Case In Point
Over the 2nd half of the 20th century, consumers chose a kind of voluntary socialist plan known as health insurance. Essentially, it is the sharing of medical bills by every member of the group. But administrative costs eat up over 30% of the premiums, so that in the end, policyholders were paying a very inflated price for the same care. As the U.S. reached majority coverage, the providers had to offer to file insurance for the patient, in order to stay competitive. Hospitals started buying out independent doctor's clinics and leveraging their size advantage to absorb the administrative costs.
In 1994, America rejected the socialist medicine plan of HillaryCare. Under that plan, hospitals & doctors would have become enslaved servants of the govt.. The federal govt. would have raised taxes sufficient to pay everyone's medical expenses which the death panels and rationing bureaucrats had grudgingly approved, assuming the patient wasn't dead yet.
In 2010, congress approved the fascist medicine plan of ObamaCare. Under this plan certain favored insurance companies would receive a windfall of 'customers' which the federal govt. is forcing to buy a deluxe high-risk coverage plan. Obama favors a socialist plan, but he sees fascist designs as an acceptable step away from capitalism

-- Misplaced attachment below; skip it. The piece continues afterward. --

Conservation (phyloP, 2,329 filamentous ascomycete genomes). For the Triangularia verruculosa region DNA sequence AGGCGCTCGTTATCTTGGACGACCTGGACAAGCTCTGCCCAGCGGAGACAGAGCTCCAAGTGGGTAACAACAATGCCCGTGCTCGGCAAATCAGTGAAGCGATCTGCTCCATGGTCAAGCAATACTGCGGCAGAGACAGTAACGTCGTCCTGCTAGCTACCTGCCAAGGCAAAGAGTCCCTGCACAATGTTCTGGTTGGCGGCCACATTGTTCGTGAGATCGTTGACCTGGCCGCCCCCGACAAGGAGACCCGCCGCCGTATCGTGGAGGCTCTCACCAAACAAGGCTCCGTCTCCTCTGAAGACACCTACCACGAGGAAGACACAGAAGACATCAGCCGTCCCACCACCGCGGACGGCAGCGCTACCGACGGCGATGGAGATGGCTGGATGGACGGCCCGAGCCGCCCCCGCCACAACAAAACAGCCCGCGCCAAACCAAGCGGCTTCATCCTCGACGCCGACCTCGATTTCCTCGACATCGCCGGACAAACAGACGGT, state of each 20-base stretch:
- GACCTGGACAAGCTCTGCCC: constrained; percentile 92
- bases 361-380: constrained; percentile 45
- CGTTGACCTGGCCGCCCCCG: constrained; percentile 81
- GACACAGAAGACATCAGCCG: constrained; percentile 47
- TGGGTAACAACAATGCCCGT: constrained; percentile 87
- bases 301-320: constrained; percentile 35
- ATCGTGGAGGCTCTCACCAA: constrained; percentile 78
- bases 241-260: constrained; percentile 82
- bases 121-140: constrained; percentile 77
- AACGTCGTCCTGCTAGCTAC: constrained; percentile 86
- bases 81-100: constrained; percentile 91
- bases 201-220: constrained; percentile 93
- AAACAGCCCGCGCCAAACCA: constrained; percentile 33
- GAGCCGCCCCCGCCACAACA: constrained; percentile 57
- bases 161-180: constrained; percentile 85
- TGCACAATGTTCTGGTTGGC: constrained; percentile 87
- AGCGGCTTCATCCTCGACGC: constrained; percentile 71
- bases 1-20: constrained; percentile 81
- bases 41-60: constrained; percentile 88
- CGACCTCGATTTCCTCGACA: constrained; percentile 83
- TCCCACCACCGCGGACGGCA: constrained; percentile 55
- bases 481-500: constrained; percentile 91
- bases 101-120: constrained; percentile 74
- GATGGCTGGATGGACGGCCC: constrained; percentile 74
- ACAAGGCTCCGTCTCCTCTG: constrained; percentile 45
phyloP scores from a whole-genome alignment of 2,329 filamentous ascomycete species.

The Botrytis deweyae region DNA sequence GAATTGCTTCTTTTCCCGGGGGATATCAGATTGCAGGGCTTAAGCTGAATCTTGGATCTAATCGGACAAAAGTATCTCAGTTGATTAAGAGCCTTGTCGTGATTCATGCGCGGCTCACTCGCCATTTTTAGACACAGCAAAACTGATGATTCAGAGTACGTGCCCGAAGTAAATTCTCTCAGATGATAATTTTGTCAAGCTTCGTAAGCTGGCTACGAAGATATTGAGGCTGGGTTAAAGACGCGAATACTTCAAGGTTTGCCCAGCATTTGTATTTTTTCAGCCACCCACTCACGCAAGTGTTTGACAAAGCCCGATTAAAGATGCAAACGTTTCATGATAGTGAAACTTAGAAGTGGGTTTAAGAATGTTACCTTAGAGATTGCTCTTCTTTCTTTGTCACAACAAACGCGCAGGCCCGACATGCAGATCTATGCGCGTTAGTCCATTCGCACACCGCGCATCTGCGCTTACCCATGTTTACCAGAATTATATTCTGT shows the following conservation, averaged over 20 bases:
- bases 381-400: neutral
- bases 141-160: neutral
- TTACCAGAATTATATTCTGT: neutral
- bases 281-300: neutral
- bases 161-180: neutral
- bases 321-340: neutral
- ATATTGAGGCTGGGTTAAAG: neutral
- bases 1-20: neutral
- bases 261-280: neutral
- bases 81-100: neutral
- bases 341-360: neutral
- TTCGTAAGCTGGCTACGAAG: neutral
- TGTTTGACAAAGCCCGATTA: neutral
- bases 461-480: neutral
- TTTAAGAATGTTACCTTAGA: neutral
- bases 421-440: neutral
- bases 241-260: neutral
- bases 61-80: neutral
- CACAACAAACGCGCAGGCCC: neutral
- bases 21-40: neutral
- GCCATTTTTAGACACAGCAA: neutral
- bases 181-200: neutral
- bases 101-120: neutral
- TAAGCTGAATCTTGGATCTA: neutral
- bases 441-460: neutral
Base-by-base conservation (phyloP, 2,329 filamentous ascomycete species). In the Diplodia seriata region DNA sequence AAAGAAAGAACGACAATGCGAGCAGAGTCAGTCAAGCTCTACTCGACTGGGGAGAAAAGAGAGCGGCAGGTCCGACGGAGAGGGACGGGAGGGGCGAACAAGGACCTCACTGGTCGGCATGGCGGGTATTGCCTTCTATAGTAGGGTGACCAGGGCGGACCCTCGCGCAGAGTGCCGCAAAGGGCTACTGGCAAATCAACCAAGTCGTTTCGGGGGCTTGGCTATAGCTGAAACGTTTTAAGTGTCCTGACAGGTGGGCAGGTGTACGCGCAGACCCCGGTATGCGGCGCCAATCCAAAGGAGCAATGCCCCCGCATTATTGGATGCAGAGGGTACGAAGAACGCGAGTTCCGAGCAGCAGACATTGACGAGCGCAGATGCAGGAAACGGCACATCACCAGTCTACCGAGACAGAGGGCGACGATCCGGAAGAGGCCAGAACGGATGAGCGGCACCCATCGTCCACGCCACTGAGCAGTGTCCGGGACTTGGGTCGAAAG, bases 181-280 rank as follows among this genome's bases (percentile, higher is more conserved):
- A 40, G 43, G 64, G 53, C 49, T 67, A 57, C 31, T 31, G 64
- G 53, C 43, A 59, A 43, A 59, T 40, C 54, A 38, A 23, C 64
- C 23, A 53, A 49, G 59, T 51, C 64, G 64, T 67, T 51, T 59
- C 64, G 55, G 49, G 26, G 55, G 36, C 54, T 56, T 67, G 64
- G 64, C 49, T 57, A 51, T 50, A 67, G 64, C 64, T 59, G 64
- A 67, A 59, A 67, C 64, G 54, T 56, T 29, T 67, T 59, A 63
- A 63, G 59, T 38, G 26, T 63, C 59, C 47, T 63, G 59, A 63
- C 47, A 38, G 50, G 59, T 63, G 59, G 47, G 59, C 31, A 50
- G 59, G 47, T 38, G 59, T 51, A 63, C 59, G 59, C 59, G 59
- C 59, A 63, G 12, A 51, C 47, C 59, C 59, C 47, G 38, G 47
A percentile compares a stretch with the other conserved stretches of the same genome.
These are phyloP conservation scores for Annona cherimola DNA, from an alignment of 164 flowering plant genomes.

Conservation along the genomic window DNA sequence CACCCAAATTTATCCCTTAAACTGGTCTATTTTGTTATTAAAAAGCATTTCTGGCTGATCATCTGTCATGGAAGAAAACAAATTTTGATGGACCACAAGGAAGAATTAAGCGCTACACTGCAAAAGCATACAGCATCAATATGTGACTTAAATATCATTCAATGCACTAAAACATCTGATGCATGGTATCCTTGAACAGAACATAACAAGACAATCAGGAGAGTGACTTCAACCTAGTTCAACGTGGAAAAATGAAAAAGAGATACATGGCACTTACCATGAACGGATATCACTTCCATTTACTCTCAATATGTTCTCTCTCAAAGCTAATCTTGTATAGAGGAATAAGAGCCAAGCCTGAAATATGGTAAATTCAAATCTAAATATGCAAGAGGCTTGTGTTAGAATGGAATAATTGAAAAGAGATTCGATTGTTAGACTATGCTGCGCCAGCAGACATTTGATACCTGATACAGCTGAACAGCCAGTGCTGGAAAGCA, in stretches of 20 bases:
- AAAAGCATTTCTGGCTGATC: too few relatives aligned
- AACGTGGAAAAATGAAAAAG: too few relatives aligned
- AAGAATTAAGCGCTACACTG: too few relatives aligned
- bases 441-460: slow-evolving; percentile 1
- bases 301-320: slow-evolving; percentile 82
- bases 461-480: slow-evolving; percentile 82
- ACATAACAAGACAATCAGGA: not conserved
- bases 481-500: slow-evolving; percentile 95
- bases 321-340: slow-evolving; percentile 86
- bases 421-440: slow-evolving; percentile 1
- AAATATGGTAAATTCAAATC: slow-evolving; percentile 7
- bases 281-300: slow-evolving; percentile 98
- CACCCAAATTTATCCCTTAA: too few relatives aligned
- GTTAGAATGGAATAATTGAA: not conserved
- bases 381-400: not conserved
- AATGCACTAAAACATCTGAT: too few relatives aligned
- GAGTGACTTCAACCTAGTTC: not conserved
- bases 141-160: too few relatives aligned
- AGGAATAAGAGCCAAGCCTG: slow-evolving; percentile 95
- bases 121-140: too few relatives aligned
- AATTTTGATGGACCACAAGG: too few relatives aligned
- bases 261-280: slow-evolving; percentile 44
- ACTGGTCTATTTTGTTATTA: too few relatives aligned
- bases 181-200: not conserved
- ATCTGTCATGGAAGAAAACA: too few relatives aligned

Too Big To Fail
By 2017, the smaller health insurance companies who are less capitalized, will fall away, leaving most of the nation reliant on Blue Cross as the only option to choose from. Without capitalism and real free market competition, there is no safeguard against the abuses of exorbitant rates and poor coverage benefits.
Whenever the 'Too Big To Fail' class of corporations need their losses covered, politicians will surely pass appropriation bills to cover both the unpaid bills and the payroll to the corporate executives who give generously to lobbyists, PACs, and congressional campaign funds. But whenever corporate profits are realized, those profits are not similarly shared with the taxpayers. As Paul Dolman said;